Driver fatigue is one of the major contributors to road accidents. In this study, we refer to task-related fatigue, in contrast to sleep-related fatigue. Sleep-related fatigue decrements in driving performance are related to the circadian rhythm, sleep disorders, and sleep deprivation or restriction. Task-related fatigue depends on driving conditions: active and passive task-related fatigue may arise according to the combination of driving task and driving environment. Active task-related fatigue is related to overload driving conditions, and passive task-related fatigue with underload ones. Several countermeasures have been proposed to face the problem of driver fatigue, such as taking a nap or caffeine beverages. The intake of caffeine has shown the enhancement of vigilance and choice reaction time. Those enhancements have an effect within 5-10 min in a caffeine chewing gum compared with 30 to 45 min in coffee. The enhancement in alertness within 5 min is crucial and potentially can reduce sleep related car accidents. Recent study showed that the caffeine effect is directly related to driving performance in monotonous conditions. In this study, two groups of drivers were asked to provide their preferences on several products that might positively affect their driving performance on long and monotonous conditions. The first group composed of participants that drove a driving simulator and actually consumed the products. The second group was composed of questionnaire responders that were presented with animations replicating the first group's actual driving. Both groups’ participants preferred to consume coffee or regular chewing-gum over caffeine chewing gum when asked at the beginning of the experiment (or survey). Drivers that actually consumed the products changed their attitude in favour of caffeine chewing-gum. On the other hand, the drivers that participated in the survey did not change their attitude, but rather changed their attitude with regards to the safety in using caffeine chewing-gum.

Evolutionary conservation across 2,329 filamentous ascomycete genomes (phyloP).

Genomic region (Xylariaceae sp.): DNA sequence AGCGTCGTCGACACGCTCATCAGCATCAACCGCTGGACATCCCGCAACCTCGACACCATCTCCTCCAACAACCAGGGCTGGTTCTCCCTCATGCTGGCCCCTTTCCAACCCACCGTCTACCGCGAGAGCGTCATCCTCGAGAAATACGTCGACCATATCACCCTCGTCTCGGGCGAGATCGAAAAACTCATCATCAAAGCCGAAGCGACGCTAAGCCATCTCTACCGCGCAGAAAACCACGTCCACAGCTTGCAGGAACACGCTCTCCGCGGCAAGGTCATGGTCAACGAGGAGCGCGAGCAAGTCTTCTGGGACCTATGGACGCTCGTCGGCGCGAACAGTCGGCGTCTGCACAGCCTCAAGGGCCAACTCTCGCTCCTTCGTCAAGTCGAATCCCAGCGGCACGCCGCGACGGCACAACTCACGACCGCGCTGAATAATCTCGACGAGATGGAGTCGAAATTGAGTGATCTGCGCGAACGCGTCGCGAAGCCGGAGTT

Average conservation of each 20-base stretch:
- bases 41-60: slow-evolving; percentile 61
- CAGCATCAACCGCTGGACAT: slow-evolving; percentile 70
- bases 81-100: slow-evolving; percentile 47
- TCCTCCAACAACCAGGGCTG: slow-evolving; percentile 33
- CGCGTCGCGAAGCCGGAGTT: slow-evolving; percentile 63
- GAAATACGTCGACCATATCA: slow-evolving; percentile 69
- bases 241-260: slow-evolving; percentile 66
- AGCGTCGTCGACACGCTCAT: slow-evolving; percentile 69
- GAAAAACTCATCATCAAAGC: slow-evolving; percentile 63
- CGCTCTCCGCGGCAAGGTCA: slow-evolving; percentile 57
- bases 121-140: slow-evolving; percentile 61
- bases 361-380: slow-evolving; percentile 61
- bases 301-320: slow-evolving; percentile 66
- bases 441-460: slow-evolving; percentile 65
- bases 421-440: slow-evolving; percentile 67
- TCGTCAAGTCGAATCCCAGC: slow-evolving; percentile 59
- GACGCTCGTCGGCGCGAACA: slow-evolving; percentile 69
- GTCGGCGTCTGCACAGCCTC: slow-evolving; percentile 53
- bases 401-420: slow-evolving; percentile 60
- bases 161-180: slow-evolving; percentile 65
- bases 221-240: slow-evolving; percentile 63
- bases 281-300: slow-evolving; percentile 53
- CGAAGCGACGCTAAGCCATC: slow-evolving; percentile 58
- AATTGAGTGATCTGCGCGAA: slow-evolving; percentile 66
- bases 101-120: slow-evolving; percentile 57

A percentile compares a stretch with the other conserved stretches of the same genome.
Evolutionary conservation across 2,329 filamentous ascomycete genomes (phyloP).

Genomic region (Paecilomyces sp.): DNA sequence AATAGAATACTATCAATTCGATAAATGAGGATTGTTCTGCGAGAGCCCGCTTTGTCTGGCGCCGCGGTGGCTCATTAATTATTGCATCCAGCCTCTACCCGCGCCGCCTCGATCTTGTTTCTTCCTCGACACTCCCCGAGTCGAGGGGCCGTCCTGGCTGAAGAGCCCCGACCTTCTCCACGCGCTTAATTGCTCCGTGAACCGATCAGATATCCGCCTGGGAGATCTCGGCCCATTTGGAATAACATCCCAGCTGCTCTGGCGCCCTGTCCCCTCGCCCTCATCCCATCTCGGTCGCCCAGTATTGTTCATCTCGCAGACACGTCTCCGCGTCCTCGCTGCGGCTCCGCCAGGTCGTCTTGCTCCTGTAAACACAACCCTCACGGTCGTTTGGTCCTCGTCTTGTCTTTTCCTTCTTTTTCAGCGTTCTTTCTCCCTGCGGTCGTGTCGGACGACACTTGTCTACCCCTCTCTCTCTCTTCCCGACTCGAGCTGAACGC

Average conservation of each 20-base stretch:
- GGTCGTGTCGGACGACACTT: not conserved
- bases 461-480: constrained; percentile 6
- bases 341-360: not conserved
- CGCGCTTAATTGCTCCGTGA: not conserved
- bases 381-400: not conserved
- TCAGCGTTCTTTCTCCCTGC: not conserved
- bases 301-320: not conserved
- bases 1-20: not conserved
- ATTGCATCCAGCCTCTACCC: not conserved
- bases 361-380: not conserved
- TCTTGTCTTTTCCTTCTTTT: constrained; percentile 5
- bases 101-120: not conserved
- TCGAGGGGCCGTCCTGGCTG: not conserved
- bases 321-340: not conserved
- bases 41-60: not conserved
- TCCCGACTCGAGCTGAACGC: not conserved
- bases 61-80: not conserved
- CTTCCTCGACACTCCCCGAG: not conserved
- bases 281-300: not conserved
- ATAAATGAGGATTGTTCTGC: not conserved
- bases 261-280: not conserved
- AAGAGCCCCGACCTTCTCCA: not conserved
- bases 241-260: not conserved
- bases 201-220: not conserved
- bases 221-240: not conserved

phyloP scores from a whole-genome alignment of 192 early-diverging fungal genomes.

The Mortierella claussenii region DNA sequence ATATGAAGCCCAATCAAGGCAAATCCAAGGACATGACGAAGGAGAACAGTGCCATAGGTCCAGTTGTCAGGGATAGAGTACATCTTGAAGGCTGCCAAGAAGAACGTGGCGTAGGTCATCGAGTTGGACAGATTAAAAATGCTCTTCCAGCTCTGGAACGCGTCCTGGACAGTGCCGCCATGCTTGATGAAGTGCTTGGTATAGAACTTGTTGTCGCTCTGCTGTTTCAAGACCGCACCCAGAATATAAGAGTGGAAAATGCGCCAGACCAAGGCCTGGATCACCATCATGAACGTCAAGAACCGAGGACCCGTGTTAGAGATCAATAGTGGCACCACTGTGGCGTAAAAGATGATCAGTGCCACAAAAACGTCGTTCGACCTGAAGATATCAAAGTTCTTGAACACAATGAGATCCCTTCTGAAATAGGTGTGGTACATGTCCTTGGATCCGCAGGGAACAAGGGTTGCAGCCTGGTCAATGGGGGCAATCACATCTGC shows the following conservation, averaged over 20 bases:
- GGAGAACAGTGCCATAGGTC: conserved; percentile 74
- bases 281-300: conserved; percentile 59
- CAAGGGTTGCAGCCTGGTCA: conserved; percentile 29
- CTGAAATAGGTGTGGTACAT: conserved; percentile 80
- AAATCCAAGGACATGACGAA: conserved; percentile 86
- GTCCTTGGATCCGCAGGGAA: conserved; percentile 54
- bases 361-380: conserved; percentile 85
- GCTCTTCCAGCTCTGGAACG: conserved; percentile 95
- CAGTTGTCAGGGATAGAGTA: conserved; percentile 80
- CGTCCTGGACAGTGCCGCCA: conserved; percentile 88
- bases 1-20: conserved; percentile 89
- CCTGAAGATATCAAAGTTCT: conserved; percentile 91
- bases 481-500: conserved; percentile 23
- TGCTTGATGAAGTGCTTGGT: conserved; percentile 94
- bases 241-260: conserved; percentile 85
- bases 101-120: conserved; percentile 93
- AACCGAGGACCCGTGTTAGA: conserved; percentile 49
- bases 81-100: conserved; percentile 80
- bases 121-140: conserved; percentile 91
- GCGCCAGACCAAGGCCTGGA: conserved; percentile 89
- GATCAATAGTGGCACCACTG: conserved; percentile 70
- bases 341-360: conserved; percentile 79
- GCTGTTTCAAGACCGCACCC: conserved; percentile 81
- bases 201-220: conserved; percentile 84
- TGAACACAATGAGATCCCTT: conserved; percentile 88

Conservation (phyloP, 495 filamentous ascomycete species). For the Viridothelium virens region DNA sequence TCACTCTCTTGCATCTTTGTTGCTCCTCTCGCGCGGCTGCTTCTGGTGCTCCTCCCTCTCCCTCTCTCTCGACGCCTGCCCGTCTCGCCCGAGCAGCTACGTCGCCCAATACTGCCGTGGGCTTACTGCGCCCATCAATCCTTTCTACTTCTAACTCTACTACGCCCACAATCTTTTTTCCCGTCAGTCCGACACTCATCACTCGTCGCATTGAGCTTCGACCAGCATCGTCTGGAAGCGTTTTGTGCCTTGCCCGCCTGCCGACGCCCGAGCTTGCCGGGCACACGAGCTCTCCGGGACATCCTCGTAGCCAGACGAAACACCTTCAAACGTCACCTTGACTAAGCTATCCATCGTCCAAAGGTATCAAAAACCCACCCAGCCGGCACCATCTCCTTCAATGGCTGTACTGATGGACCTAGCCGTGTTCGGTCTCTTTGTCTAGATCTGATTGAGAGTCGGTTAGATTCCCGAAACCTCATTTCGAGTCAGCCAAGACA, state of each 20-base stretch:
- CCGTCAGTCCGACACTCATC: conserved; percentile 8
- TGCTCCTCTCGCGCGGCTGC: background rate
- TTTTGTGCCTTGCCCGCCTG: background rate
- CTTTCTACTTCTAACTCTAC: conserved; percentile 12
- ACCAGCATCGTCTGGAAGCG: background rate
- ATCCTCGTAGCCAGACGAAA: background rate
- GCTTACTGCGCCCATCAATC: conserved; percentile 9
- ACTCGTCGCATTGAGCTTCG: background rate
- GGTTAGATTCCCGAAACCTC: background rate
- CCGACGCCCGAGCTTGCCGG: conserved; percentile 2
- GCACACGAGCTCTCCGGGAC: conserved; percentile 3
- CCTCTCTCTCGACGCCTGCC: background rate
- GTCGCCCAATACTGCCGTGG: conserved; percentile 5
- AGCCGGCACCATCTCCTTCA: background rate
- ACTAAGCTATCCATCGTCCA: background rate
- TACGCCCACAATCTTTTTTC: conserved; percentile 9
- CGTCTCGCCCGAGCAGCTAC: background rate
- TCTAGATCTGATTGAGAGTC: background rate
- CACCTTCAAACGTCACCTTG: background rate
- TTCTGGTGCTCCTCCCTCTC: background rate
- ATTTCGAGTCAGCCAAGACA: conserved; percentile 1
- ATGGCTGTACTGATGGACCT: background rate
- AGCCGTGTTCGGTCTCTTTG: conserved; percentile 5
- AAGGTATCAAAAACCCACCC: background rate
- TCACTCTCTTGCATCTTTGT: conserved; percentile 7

Drivers' Attitude Towards Caffeine Chewing Gum As Countermeasure To Driver Task-Related Fatigue

ROSSI, RICCARDO;GASTALDI, MASSIMILIANO
2017

Abstract

Driver fatigue is one of the major contributors to road accidents. In this study, we refer to task-related fatigue, in contrast to sleep-related fatigue. Sleep-related fatigue decrements in driving performance are related to the circadian rhythm, sleep disorders, and sleep deprivation or restriction. Task-related fatigue depends on driving conditions: active and passive task-related fatigue may arise according to the combination of driving task and driving environment. Active task-related fatigue is related to overload driving conditions, and passive task-related fatigue with underload ones. Several countermeasures have been proposed to face the problem of driver fatigue, such as taking a nap or caffeine beverages. The intake of caffeine has shown the enhancement of vigilance and choice reaction time. Those enhancements have an effect within 5-10 min in a caffeine chewing gum compared with 30 to 45 min in coffee. The enhancement in alertness within 5 min is crucial and potentially can reduce sleep related car accidents. Recent study showed that the caffeine effect is directly related to driving performance in monotonous conditions. In this study, two groups of drivers were asked to provide their preferences on several products that might positively affect their driving performance on long and monotonous conditions. The first group composed of participants that drove a driving simulator and actually consumed the products. The second group was composed of questionnaire responders that were presented with animations replicating the first group's actual driving. Both groups’ participants preferred to consume coffee or regular chewing-gum over caffeine chewing gum when asked at the beginning of the experiment (or survey). Drivers that actually consumed the products changed their attitude in favour of caffeine chewing-gum. On the other hand, the drivers that participated in the survey did not change their attitude, but rather changed their attitude with regards to the safety in using caffeine chewing-gum.
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Utilizza questo identificativo per citare o creare un link a questo documento: https://hdl.handle.net/11577/3230335
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